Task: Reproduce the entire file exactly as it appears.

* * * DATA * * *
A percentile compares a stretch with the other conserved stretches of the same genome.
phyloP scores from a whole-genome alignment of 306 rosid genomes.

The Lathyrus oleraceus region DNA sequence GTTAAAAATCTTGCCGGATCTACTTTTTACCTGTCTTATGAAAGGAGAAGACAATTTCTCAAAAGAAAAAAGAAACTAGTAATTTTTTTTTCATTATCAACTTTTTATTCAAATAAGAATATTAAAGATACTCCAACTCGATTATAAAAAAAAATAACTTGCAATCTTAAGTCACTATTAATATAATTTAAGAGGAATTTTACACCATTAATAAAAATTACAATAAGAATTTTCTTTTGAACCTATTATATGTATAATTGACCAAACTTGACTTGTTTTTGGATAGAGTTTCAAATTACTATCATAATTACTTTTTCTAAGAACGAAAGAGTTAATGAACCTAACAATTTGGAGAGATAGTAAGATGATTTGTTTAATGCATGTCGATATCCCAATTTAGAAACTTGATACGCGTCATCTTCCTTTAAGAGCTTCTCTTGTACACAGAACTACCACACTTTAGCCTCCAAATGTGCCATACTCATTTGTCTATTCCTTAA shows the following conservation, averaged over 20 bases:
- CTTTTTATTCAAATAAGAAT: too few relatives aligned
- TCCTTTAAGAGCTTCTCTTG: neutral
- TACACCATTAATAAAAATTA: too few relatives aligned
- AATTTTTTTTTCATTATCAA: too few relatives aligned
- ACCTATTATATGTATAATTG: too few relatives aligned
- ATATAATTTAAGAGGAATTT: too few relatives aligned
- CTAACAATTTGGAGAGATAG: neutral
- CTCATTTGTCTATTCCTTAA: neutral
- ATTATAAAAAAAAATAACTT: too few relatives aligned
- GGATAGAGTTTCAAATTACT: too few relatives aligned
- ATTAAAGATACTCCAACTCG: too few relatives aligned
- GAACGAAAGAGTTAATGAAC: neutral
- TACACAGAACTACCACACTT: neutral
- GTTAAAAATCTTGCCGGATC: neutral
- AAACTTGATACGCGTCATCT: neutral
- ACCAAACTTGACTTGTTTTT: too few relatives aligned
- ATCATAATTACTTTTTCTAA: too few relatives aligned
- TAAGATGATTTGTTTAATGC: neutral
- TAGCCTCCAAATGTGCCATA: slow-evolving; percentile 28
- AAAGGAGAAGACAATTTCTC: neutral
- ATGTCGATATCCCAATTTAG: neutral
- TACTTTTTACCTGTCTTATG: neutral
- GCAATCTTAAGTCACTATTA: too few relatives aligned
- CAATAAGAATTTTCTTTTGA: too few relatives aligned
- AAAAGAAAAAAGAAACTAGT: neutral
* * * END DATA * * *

A percentile compares a stretch with the other conserved stretches of the same genome.
phyloP scores from a whole-genome alignment of 306 rosid genomes.

The Lathyrus oleraceus region DNA sequence GTTAAAAATCTTGCCGGATCTACTTTTTACCTGTCTTATGAAAGGAGAAGACAATTTCTCAAAAGAAAAAAGAAACTAGTAATTTTTTTTTCATTATCAACTTTTTATTCAAATAAGAATATTAAAGATACTCCAACTCGATTATAAAAAAAAATAACTTGCAATCTTAAGTCACTATTAATATAATTTAAGAGGAATTTTACACCATTAATAAAAATTACAATAAGAATTTTCTTTTGAACCTATTATATGTATAATTGACCAAACTTGACTTGTTTTTGGATAGAGTTTCAAATTACTATCATAATTACTTTTTCTAAGAACGAAAGAGTTAATGAACCTAACAATTTGGAGAGATAGTAAGATGATTTGTTTAATGCATGTCGATATCCCAATTTAGAAACTTGATACGCGTCATCTTCCTTTAAGAGCTTCTCTTGTACACAGAACTACCACACTTTAGCCTCCAAATGTGCCATACTCATTTGTCTATTCCTTAA shows the following conservation, averaged over 20 bases:
- CTTTTTATTCAAATAAGAAT: too few relatives aligned
- TCCTTTAAGAGCTTCTCTTG: neutral
- TACACCATTAATAAAAATTA: too few relatives aligned
- AATTTTTTTTTCATTATCAA: too few relatives aligned
- ACCTATTATATGTATAATTG: too few relatives aligned
- ATATAATTTAAGAGGAATTT: too few relatives aligned
- CTAACAATTTGGAGAGATAG: neutral
- CTCATTTGTCTATTCCTTAA: neutral
- ATTATAAAAAAAAATAACTT: too few relatives aligned
- GGATAGAGTTTCAAATTACT: too few relatives aligned
- ATTAAAGATACTCCAACTCG: too few relatives aligned
- GAACGAAAGAGTTAATGAAC: neutral
- TACACAGAACTACCACACTT: neutral
- GTTAAAAATCTTGCCGGATC: neutral
- AAACTTGATACGCGTCATCT: neutral
- ACCAAACTTGACTTGTTTTT: too few relatives aligned
- ATCATAATTACTTTTTCTAA: too few relatives aligned
- TAAGATGATTTGTTTAATGC: neutral
- TAGCCTCCAAATGTGCCATA: slow-evolving; percentile 28
- AAAGGAGAAGACAATTTCTC: neutral
- ATGTCGATATCCCAATTTAG: neutral
- TACTTTTTACCTGTCTTATG: neutral
- GCAATCTTAAGTCACTATTA: too few relatives aligned
- CAATAAGAATTTTCTTTTGA: too few relatives aligned
- AAAAGAAAAAAGAAACTAGT: neutral